The EU, USA and the UN often ask for democracy from all the countries and in extension they ask them to respect human rights that exist in these democracies, still the very same institutions rejected the Palestinians elected government showing wrongly that we want you to have democracy but only with the people we like. That’s hypocrisy and highlights the fact that we have a lot of work to do with what we think democracy is. Does anybody think that the whole globe has enjoyed George W. Bush’s era? During his times I felt more worried than I did during Ronald Reagan’s era when the threat of a nuclear war was almost daily.

Turkey has a long and hard way to democracy and before we start talking about the headscarf of Ms. Gul we should talk about equality and women’s’ rights in Turkish society; we should talk about a society where in some parts women don’t have the right to have opinion and our obligation is to help a country that makes those insecure steps in the right direction to make them the right way.

We shouldn't be wasting our time on something that is guaranteed from democracy, which is the freedom to express yourself as you want so long as you don’t endanger or threaten anybody and, in Turkey’s case, the only ones who are scared of Ms Gul’s headscarf are the ones who represent the worst enemies of democracy: the generals and the nationalistic right.

    
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Emanuel Paparella2007-08-30 13:36:52
To pick up on the last thought of your interesting article, Mr. Kalamidas, the paradox is that it is exactly the generals and not the secular liberal politicians who have proclaimed themselves the guarantors of secularism in Turkey, a secularism which most Westerners believe is integral part of democracy. But then, as you imply above, a forced democracy on the people by generals is no democracy either. So we seem to have a Gordian knot of sort at hand. In Turkey most European politicians wish to see a genuine democracy worthy of joining the EU and therefore one that keeps a clear separation between Mosque and State, not unlike what obtains in the US and most of Europe between church and state. Some right-wing politicians are bent on keeping Turkey out of the EU because they consider Europe a Christian continent In effect Christianity has been reduced to a club or sort, and what is a club unless one can exclude the undesirables? In Europe people get upset when Muslims buy empty churches in order to transform them into mosques. That reaction has precious little to do with Robert Shuman’s statement that he never felt so European as when he entered a cathedral anywhere in Europe. Perhaps it has more to do with an intuition: that those who honor and believe in their tradition and heritage and live by it may ultimately win culturally what they could not win on the battlefield. (continued below)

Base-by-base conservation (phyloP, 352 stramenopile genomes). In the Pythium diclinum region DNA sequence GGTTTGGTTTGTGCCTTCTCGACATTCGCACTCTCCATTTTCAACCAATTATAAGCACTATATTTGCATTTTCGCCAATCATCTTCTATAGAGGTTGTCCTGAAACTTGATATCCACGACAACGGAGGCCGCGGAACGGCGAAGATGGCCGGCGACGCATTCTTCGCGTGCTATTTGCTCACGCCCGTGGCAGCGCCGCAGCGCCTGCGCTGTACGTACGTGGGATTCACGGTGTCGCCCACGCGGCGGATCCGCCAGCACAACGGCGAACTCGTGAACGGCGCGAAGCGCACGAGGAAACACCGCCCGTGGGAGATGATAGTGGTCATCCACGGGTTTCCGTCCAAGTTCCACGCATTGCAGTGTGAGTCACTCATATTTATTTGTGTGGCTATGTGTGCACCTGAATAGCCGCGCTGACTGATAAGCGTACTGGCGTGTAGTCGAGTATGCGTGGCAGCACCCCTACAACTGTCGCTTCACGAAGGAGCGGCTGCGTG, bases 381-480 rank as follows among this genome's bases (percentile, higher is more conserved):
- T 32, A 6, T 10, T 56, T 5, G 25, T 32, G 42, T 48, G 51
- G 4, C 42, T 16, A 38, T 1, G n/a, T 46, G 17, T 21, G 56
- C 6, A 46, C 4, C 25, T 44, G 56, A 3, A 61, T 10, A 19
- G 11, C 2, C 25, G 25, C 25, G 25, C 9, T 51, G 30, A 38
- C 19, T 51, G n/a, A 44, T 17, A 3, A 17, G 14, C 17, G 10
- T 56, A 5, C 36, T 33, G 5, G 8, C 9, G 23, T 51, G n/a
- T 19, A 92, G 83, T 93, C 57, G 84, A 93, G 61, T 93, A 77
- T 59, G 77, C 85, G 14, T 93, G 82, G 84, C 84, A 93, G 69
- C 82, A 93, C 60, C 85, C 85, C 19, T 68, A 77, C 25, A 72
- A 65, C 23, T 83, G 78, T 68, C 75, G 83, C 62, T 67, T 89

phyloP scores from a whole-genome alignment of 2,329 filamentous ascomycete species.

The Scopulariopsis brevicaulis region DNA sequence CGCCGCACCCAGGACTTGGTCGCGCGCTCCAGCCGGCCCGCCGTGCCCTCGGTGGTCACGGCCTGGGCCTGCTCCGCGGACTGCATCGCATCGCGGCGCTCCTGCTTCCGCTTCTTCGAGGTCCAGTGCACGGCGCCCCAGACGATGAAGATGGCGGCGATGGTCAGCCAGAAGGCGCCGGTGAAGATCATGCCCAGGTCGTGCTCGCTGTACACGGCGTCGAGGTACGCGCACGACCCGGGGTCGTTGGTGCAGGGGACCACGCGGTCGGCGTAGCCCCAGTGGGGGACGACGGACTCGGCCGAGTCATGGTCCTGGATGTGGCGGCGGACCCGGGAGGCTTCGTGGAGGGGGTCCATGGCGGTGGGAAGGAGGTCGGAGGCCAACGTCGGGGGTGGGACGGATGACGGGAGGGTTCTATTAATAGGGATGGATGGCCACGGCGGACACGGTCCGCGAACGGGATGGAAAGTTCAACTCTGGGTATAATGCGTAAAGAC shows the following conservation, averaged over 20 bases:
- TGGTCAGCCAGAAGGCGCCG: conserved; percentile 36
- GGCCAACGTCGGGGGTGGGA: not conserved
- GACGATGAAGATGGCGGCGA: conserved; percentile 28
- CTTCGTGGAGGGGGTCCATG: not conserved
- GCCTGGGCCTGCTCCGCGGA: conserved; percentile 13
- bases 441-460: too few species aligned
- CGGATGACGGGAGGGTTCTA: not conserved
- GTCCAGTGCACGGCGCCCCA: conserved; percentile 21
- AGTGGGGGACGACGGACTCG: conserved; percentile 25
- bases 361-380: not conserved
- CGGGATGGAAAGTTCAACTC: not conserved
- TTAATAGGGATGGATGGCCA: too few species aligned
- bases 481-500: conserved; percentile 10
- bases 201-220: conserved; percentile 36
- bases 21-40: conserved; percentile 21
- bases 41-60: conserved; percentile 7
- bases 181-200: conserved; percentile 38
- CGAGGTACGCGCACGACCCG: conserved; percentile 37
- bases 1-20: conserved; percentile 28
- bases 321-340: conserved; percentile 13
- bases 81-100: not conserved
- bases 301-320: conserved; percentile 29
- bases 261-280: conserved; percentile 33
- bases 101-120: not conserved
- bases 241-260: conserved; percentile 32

Emanuel Paparella2007-08-30 13:37:53
Ultimately one could envisage a St. Peter’s basilica in Rome turned into a mosque, or perhaps a museum a la Hagia Sophia. On the other hand, while resenting the transformation of churches into mosques some eighty per cent of Europeans do not practice their faith and a good number of them have in fact no faith, they simply want to belong to the club. Some practice religion as a support system and a crutch of sort; another distortion of what religion is all about. Another paradox?
So how does one cut this Gordian knot? Certainly not with a general’s sword. The best way to cut it is with freedom of speech complemented by freedom of religion. As already mentioned, to impose religion is to make religion a cult or an ideology. On the other hand, to liquidate religion and impose atheism is also reprehensible exactly because it is not very tolerant or democratic. Unlike Plato who was skeptical of mob rule parading as democracy, Vico coined a phrase for the rule of the people: “the common sense of the people.” Most of the time, in a polity of the people, for the people, of the people, common sense belongs to the people, not the politicians. But that’s another issue that remains to be debated in this forum.


Asa2007-08-30 17:51:10
Insightful article, Mr T.

One of your best for a while.